Bill Hillman Presents
Forces: Land ~ Air ~ Sea ~ Home
Compiled by Bill Hillman
Wherein we share an eclectic assortment of items gleaned from the
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By David J. Carter

Internees at the Castle Mountain Camp.
During both world wars Canada operated camps for prisoners of war in the many thousands.
Many internment camps, POW camps, and satellite work sites were opened across Canada.
POW - Behind Canadian Barbed Wire is based upon historical documentation and first hand accounts
of both 'Alien' and German POW and includes material never before published.
It is 265 pages in length and includes 24 photographs.
POW - Behind Canadian Barbed Wire by David J. Carter is available from:
David J. Carter ~ Eagle Butte Press Ltd ~ Box 39 ~ Elkwater, AB ~ Canada ~ T0J 1C0
Phone: (403) 893-2470 ~ Email:

...and now...
the NAVY
We have just launched the
Memorial Site

HMCS Prince Robert
H.M.C.S Prince Robert
This ship played a vital role in protecting the convoys which
transported many of the British Commonwealth Air Training Plan trainees
from Commonwealth countries to the training bases in Canada.

Air Museum President Reg Forbes:
Expansion plans taking off,
thanks to provincial funding

by Rod Nickel
Brandon Sun Millennium Edition
Saturday ~ January 1, 2000

The fortunes of the Commonwealth Air Training Plan Museum have risen sky-high in the late 1990s.

Late last year, the province committed a $55,000 annual grant to the museum, enabling it to hire its first full-time manager, Stephen Hayter.

This year, the museum received a further $500,000 from the province to expand and preserve its Brandon airport facility with a sprinkler system, wheelchair access and reinforced roof. It plans to raise another $3 million privately.

Contrast that with the museum's struggles since 1981. Until the province announced its annual grant last year, it had provided no significant funding and the federal government has contributed nothing since 1983.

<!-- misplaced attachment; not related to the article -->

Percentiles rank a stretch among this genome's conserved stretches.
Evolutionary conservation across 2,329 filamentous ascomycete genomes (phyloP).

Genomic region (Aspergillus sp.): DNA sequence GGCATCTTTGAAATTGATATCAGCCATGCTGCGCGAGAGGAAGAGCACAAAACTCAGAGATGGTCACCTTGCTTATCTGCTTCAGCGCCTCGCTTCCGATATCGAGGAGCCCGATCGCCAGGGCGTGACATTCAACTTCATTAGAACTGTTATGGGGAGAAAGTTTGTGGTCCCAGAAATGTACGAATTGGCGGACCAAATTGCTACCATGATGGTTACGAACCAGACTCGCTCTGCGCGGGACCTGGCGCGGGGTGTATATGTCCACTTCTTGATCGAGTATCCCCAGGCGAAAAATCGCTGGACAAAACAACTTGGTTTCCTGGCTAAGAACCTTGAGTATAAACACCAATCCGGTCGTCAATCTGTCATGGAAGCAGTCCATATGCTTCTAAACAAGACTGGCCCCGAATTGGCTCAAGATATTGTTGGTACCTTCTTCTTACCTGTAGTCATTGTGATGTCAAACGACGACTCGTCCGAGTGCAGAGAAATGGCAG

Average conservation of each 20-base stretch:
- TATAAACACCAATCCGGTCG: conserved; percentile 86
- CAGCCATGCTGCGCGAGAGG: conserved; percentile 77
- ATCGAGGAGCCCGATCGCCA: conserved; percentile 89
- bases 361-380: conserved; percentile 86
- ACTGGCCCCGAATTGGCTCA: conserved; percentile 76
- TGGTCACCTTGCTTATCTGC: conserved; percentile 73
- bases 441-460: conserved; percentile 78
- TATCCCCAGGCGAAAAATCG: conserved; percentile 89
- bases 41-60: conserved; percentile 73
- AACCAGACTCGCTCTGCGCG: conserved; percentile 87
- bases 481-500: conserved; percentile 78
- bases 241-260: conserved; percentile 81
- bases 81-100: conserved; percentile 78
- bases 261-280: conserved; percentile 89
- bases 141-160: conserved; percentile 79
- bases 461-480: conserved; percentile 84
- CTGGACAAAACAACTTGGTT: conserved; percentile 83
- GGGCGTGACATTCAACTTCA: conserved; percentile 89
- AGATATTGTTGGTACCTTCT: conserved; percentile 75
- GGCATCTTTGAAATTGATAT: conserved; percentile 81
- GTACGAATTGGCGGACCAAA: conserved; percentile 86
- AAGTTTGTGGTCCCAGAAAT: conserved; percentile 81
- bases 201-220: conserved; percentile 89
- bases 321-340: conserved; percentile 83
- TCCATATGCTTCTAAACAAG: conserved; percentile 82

The feds refused to fund the museum because it didn't have a full-time paid manager. The museum argued it couldn't afford to pay a manager until it received more government funding.

"It's a Catch-22," said Reg Forbes, museum president and a Royal Canadian Air Force veteran. We have been unfairly treated (by federal government) compared to other museums."

"Since 1981, the museum has relied largely on visitor fees, donations and an annual raffle to meet its budget, which has reached $150,000.

Without paid staff, it has leaned heavily on its volunteers, Forbes said, who have responded with passionate dedication.

"We all have a great deal of pride in our history," said Harry Hayward, the museum's vice-president, noting Canadian achievements such as the Avro Arrow and the first pressure suit.

"Nobody seems to give a damn that people (fought for Canada). It's a crying shame. It's that type of feeling that causes our volunteers to spend so much time here."

Visitor levels have held steady over the last few years at 9,000-10,000 annually. The vast majority of visitors come from Western Canada, Britain and New Zealand, where veterans have settled. Few visitors come from western Manitoba.

"You do get frustrated but you try to channel it into something," said Hayward.

A walk through the museum is more difficult for some than others. Forbes said visitors often break down when they look up loved ones in the museum's book They Shall Grow Not Old, honouring the plan's former trainees who were killed in the line of duty.

Equally as moving are the RCAF's telegrams to casualties' next-of-kin.

"It's pretty sad," said Forbes. "I can remember so many of my classmates' parents getting those."

The museum has four air-worthy planes and another 10 used for display.

Over the next few years, volunteers will restore at least one more plane to flight-readiness and another two for display.

To accommodate the expansion, the museum hopes to move into the remaining third of its hangar, which currently houses Maple Leaf Aviation.


Moving words in the museum chapel
can stir painful memories